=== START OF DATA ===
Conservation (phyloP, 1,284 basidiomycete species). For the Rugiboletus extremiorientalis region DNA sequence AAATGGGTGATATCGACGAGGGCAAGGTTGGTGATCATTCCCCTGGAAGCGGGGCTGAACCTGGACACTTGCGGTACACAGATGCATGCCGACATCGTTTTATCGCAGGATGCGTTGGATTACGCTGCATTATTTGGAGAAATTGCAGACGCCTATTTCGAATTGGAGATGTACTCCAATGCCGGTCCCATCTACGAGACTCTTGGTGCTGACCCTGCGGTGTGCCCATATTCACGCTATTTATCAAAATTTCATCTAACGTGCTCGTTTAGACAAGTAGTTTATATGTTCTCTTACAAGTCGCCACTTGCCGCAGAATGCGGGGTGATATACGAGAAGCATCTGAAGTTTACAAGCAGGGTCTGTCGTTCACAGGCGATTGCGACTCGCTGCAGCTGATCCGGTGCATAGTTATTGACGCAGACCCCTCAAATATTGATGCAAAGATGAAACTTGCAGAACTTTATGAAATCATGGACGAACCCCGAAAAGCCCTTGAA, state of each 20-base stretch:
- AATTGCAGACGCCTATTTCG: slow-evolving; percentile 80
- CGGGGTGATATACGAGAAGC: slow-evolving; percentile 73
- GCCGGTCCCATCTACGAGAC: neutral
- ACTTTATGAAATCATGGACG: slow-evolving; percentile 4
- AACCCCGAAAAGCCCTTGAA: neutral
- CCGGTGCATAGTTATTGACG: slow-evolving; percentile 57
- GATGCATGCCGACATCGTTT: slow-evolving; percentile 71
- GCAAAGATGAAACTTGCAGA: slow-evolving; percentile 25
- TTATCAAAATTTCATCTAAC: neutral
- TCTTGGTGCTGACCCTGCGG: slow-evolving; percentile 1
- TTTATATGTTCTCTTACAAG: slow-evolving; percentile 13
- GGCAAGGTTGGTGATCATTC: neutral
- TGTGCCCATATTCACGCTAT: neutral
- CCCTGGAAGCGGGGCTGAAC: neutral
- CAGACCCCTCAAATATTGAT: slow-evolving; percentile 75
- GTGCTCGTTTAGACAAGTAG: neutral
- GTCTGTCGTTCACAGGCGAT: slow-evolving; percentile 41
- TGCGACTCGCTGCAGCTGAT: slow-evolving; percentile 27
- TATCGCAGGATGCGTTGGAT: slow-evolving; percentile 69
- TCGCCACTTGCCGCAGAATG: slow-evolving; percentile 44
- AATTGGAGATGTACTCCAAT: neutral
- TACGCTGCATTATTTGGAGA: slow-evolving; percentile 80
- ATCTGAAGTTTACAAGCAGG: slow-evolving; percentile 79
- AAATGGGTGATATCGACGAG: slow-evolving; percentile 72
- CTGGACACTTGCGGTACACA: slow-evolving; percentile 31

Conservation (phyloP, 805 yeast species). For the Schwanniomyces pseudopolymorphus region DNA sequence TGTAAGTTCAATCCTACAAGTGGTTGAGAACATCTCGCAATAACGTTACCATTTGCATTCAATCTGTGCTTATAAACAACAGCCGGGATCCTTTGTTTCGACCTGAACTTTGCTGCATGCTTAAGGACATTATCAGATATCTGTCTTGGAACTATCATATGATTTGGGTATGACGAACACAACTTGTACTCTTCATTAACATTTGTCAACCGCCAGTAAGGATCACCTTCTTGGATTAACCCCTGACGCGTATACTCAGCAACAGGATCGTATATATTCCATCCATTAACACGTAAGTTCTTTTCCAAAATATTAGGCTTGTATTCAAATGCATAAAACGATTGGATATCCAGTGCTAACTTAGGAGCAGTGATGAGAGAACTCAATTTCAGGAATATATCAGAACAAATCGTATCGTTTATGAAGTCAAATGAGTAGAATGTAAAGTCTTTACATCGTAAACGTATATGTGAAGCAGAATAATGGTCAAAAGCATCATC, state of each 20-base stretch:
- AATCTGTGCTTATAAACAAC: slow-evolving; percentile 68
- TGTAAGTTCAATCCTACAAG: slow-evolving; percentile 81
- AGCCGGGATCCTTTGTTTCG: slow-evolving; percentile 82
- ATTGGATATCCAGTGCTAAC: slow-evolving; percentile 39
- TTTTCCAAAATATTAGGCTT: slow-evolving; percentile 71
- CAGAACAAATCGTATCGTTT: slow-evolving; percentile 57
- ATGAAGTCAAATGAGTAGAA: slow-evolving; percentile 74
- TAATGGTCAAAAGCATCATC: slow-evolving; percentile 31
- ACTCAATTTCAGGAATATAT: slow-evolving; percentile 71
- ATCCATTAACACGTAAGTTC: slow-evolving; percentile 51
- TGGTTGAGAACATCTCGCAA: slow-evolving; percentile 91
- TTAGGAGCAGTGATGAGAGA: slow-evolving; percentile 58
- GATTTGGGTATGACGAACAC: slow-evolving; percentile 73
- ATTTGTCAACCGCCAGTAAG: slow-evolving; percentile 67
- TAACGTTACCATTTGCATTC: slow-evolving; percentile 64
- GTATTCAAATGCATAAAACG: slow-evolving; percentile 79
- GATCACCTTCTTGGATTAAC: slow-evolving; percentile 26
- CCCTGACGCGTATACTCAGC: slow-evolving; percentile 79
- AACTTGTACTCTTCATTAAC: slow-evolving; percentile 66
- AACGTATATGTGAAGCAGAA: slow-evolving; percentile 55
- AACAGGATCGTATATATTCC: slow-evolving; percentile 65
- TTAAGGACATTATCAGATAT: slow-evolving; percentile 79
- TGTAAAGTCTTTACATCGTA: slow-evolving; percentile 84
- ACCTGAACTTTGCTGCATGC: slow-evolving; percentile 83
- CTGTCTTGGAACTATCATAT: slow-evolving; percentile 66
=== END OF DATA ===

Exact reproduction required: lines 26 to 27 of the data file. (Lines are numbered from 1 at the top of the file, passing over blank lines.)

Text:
- CTGGACACTTGCGGTACACA: slow-evolving; percentile 31

Conservation (phyloP, 805 yeast species). For the Schwanniomyces pseudopolymorphus region DNA sequence TGTAAGTTCAATCCTACAAGTGGTTGAGAACATCTCGCAATAACGTTACCATTTGCATTCAATCTGTGCTTATAAACAACAGCCGGGATCCTTTGTTTCGACCTGAACTTTGCTGCATGCTTAAGGACATTATCAGATATCTGTCTTGGAACTATCATATGATTTGGGTATGACGAACACAACTTGTACTCTTCATTAACATTTGTCAACCGCCAGTAAGGATCACCTTCTTGGATTAACCCCTGACGCGTATACTCAGCAACAGGATCGTATATATTCCATCCATTAACACGTAAGTTCTTTTCCAAAATATTAGGCTTGTATTCAAATGCATAAAACGATTGGATATCCAGTGCTAACTTAGGAGCAGTGATGAGAGAACTCAATTTCAGGAATATATCAGAACAAATCGTATCGTTTATGAAGTCAAATGAGTAGAATGTAAAGTCTTTACATCGTAAACGTATATGTGAAGCAGAATAATGGTCAAAAGCATCATC, state of each 20-base stretch: